Small Town Simple

The Simplicity Adventures of a Mother and Daughter

Dreams Can Come True

About two years ago I started wishing, dreaming, craving a more simple life.  Deep down, I knew I was ready for a change.  But I really didn’t see it happening.  At the time I had convinced myself that I needed to stay where I was – in my house, in my teaching career, playing it safe – until retirement age.  I was struck by how often teachers talked about how many years they had to go until retirement.  This isn’t a criticism.  Just an observation.  So I found myself doing the same thing.  Calculating time and money to see where I would be by age 65.  But for me personally, I didn’t like marking time that way.  I kept questioning myself about how I wanted to live today and tomorrow and next week, not 7 to 8 years from now.  During those last two years I engaged in a lot of self-reflection.  Even though I had enjoyed the renovations made to my home, I knew more were needed due to the age of the house.  So I saw a lot of dollars piling up.  And as much as I enjoyed teaching, I felt underwater with all the meetings, expectations, etc. leaving me feeling deprived of actually teaching.  I had to finally  admit to myself that I wasn’t really happy.  Not deep down.  And I have to say – it was a bit of a shock to actually admit that.   So when Lauren told me she was expecting a baby, my first grandchild,  I saw a window of opportunity.  And I just leapt right towards it.  Here was my chance to improve the quality of my life.  It was my chance for the simplicity I was craving.  I’m now 10 months into this new adventure and I’ve learned 5 simple things about myself, my time and my money:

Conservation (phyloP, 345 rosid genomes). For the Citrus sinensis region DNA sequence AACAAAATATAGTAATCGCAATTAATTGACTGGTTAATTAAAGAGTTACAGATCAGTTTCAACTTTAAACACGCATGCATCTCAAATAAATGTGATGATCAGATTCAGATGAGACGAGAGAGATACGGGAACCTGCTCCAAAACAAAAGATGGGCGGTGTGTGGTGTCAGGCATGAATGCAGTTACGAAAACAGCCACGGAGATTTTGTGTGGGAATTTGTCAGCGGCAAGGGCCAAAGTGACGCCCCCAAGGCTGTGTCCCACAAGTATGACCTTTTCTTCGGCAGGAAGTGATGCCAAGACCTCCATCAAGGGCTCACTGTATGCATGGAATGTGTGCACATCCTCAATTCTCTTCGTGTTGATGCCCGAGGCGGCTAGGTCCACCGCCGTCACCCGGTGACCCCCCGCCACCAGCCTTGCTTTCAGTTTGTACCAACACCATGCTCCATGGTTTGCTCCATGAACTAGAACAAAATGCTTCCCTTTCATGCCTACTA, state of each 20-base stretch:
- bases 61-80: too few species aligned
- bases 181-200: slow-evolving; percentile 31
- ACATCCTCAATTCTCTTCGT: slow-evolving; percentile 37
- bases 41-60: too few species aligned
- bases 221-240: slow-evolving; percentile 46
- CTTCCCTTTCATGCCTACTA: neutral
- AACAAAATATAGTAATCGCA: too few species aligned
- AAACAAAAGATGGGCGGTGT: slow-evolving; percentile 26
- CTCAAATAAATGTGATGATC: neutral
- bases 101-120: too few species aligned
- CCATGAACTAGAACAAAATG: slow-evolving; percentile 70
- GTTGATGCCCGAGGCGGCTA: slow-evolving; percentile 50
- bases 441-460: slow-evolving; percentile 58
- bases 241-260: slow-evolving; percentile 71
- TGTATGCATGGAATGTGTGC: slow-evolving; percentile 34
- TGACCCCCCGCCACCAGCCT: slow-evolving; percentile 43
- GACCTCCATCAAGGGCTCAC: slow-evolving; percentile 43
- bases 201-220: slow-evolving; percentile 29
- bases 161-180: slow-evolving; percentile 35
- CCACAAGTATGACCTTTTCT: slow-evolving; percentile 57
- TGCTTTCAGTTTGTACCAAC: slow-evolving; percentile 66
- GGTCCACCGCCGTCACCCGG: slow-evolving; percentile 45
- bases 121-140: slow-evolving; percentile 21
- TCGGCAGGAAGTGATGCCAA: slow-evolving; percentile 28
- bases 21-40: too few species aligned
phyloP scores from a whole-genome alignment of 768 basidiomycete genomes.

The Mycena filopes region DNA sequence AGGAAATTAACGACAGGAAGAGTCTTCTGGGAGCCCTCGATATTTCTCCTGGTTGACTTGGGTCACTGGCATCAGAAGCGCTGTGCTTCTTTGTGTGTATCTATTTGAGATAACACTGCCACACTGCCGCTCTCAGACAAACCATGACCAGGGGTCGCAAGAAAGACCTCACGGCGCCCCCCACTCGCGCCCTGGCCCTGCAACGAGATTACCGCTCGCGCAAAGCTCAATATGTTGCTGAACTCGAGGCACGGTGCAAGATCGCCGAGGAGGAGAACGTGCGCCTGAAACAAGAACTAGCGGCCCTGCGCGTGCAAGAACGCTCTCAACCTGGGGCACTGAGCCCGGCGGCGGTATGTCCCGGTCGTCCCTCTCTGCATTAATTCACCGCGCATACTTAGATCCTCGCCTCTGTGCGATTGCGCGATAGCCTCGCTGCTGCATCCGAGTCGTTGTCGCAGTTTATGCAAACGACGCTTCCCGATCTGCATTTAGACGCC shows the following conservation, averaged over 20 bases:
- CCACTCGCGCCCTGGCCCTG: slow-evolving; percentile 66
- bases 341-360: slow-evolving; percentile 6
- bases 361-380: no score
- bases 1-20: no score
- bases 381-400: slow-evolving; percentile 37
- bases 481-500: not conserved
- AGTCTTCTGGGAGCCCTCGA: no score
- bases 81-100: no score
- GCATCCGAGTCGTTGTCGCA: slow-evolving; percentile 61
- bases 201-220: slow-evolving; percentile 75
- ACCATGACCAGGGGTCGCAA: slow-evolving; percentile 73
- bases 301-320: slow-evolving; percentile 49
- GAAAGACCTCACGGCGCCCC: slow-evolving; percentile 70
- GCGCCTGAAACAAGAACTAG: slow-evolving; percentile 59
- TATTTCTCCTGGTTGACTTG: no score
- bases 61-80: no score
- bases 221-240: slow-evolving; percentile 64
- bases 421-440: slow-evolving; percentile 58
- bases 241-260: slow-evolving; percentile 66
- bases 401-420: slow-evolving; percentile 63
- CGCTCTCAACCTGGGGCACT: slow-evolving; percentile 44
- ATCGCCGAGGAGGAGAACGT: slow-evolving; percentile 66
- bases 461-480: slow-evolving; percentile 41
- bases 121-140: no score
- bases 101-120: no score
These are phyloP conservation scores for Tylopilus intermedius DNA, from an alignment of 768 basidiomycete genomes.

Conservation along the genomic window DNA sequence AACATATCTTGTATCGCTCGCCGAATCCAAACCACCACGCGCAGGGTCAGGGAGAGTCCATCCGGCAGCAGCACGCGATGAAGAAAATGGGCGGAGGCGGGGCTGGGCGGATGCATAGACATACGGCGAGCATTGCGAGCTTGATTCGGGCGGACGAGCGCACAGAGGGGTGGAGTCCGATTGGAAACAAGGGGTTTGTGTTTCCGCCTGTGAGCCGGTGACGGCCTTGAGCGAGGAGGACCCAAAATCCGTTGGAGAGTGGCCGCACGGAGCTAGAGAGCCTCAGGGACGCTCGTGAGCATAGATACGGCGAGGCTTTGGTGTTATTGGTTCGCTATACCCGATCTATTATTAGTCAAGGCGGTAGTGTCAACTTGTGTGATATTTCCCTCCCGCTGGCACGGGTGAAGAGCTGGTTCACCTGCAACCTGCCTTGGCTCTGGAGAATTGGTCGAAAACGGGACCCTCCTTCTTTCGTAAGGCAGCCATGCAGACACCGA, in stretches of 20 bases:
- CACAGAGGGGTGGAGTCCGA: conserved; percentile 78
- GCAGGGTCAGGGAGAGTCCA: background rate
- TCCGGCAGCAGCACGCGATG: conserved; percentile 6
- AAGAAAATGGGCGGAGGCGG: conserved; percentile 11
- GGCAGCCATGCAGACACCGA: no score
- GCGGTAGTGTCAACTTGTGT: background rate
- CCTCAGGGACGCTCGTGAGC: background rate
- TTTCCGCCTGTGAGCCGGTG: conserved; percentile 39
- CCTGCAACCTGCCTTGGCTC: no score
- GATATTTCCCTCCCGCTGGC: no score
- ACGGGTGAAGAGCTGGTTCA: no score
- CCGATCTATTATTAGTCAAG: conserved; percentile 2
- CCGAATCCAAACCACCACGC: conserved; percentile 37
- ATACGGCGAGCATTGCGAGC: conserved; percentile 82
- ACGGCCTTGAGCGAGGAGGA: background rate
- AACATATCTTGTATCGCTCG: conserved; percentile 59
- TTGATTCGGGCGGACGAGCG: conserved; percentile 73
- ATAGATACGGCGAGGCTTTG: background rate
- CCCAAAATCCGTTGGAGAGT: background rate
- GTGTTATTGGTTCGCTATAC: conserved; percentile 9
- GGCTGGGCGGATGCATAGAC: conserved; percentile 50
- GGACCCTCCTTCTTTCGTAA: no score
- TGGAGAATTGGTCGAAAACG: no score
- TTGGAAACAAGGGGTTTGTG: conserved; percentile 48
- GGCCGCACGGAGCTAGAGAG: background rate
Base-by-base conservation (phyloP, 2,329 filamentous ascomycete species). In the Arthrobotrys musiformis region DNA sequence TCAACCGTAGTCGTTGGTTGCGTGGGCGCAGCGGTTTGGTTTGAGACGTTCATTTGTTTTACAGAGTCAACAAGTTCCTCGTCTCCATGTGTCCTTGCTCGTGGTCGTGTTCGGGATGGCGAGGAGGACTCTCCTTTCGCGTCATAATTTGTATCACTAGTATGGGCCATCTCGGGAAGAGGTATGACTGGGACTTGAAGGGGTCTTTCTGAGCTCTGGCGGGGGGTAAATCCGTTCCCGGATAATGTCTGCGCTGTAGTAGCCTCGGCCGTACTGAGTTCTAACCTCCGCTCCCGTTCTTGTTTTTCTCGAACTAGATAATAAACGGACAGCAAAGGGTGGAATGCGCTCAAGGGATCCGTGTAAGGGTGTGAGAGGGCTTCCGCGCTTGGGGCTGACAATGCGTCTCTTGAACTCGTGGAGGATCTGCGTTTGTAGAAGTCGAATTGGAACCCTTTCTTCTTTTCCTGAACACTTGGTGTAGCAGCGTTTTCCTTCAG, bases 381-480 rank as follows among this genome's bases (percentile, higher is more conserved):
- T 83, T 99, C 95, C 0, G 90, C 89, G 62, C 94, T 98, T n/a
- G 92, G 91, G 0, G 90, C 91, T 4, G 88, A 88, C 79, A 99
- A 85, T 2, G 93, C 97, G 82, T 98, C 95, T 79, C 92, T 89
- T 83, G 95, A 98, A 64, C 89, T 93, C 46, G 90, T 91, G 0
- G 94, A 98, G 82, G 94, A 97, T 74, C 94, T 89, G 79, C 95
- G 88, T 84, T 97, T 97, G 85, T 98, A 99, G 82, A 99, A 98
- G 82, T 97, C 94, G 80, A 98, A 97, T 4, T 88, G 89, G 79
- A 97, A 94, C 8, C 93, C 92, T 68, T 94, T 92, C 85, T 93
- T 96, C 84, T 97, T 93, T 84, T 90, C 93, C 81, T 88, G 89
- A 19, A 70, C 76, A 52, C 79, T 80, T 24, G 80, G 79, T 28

1. My life is not defined by what I do.  Neither monetary status nor job title has anything to do with who I am.   It has no bearing on whether or not I’m kind, helpful, patient or loving.
  2. I really can live on less.  I called my aunt on her 98th birthday the other day.  Yep, 98!!  She has always been my go-to person that I have relied on to tell me the truth.  I told her that lately I’ve been trying to figure out what I spent my teaching salary on.  I make half of what I used to make yet I’m still paying my bills, etc.  I asked her if I can live on less now, where was that “extra” money going?  She laughed and told me we never need as much as we think we do.  So true!
  3. Processed food is not only unhealthy, it is expensive. When I started shopping the perimeter of the grocery store and stayed out of the aisles, my bill went way down.  When I was teaching I could spend $100 a week on groceries.  Much of that was convenience food.    I now spend around $200 a month AND my eating habits are much healthier than they were before.
  4. I make time for the library.  Years ago I convinced myself that due to my busy schedule I needed to buy a book versus checking one out from the library because I didn’t want to read it on their timetable. You know what?  They have this nifty little thing call “renewal”!  If I don’t finish I just renew it for a couple of more weeks.  So easy.
  5. Less space really is more.  I don’t have as much to clean which means I’m reading more, writing more, or working more on projects that really interest me.

Has all of the above improved the quality of my life?  It sure feels like it.  So change, big or small, can produce lovely rewards.  And that is what I call a dream come true!

xo, Carolyn

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